(U.S.) Memorial Day Office Closing
The Fraternity, Theta Foundation, and Fraternity Housing Corporation offices will be closed Friday, May 27, and Monday, May 30, in recognition of the (U.S.) Memorial Day holiday.
Facility directors, Fraternity Housing Corporation (FHC) staff members who manage and reside in our Theta facilities on college campuses, could arguably be called unsung heroes in the Theta world. They are responsible for ensuring our chapter houses are clean and safe, that our members are served nutritious meals on a regular schedule and that staff members are performing their jobs effectively and efficiently. Facility directors manage everything from maintenance schedules to facility emergencies, to staff to vendor relationships. They must be proficient in navigating interpersonal relationships as well as the very structured aspects of facility operations. Simply put, facility directors are multi-talented and unique. They carry much responsibility, and their knowledge base is vast. They are an integral part of a Theta's undergraduate experience when living in a Theta facility. I recently sat down for a virtual conversation with Shelby Allen, who served as a facility director at our Delta Eta/Kansas State chapter during the 2020-21 school year to get a glimpse into the life of a modern-day facility director.
Shelby represents the changing demographic of the facility director (FD) role. After serving as a leadership consultant for Sigma Kappa Sorority for two years and then finishing her graduate degree at Indiana University, Shelby moved into the FD role at Kansas State. She had been intrigued about the FD role after her positive experience as an undergrad as well as her interaction with FDs when traveling as a consultant. She recognized the impact a great FD could have on the members of a chapter, and this was the primary draw for her: "I had a positive experience living in a facility as an undergraduate and visiting facilities as a consultant. When it's done well and it's done right, it can be a once-in-a-lifetime opportunity. I saw members learning confidence and navigating conflicts while also learning basic life skills like managing their finances and how to do laundry. I watched them grow up and become adults. It's important to me that the jobs I take have influence and support those after me and the next generation."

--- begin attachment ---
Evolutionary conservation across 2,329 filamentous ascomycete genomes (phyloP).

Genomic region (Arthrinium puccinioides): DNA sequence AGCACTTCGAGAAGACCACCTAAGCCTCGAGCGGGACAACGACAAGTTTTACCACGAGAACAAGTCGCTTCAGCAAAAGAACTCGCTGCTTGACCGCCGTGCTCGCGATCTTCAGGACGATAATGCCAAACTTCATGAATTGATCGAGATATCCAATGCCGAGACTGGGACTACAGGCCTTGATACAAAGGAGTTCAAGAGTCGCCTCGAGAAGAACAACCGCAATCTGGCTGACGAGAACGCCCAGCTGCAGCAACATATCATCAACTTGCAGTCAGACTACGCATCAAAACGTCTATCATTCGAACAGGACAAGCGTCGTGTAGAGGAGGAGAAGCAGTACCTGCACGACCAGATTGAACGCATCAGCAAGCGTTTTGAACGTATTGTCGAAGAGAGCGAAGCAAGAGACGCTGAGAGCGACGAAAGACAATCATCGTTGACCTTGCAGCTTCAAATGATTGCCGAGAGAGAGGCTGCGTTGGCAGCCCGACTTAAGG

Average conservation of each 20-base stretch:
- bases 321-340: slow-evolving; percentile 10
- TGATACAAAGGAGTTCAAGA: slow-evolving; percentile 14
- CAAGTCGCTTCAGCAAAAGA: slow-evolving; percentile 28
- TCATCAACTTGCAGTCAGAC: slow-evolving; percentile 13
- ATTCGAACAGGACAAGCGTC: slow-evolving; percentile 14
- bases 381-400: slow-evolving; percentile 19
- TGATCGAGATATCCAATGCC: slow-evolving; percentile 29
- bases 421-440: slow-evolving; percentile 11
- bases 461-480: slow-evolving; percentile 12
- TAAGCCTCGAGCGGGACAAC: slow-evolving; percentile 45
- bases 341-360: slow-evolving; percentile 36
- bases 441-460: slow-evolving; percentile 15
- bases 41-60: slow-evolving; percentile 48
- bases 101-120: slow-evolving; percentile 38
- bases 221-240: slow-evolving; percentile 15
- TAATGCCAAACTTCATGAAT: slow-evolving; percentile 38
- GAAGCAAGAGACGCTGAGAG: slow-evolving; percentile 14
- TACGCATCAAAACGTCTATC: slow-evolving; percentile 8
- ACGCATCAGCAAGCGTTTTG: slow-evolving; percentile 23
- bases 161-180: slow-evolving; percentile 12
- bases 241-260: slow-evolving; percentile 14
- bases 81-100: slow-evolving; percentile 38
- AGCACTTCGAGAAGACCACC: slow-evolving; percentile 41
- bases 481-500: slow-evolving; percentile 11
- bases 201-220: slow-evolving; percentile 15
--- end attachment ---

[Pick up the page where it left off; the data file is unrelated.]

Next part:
Shelby also welcomed the opportunity to learn skills that were brand-new to her, such as identifying maintenance issues with facility equipment and navigating technical discussions with vendors. "There is the whole job duty of learning and ins and outs of managing a property, and not just a residential property, but a commercial property. We had a commercial kitchen at Delta Eta. You aren't just running a home – you're contributing to the success of a small business. Maintenance is important!" Shelby recognizes this real-life skill will come in handy when she becomes a homeowner and has a level of confidence that makes her secure in this otherwise nebulous territory.
When reflecting on the most rewarding aspects of her role, Shelby offered that she was appreciative of the opportunity to serve in 2020 during such an unprecedented time. "A lot of the elements were great learning opportunities. The student interaction and being able to be a support system to members during one of the most challenging time in fraternity/sorority life and on campuses. With so much emphasis on the living/learning environment, I was focused on creating a welcoming and supportive environment as our members navigated a whole new type of experience in college. I was not only able to provide a listening ear, but I was someone who provided consistency and was something they could count on. With many of the constants in members' lives – professors, advisors, family – being virtual, I was the one in-person person they had access to."
Shelby's days typically started around 7:00 a.m. when she would walk-through the house, checking for any maintenance issues that may have arisen overnight, switching out lighting from nighttime to day, unlocking doors, opening curtains, and then greeting members as they came in for breakfast. We can only imagine that this routine, this sense of home and consistency, helped our members in ways even they themselves couldn't put a finger on.
When asked for any parting thoughts, Shelby offered this: "I would encourage anyone who has ever been interested in being a facility director to go for it! It may seem scary. It's a unique job. You're living with students as an adult. Give it a chance. I received so many life skills and gained new perspectives. You can have such an impact through this position. The students really need good people in these roles. If you've thought about it, give it a chance. It's a once in a lifetime opportunity. Not many people get to experience it. Do it. At the end of the day, it's really rewarding."
Kappa Alpha Theta is fortunate and proud to have facility directors like Shelby who embrace their roles 100%, from the not-so-glamourous parts like washing machine leaks and plumbing issues to the less tangible but equally important aspect of focusing on ensuring our members have the best possible experience living in a Theta facility.
Shelby now serves the FHC as a property manager, broadening her reach to more chapters and members.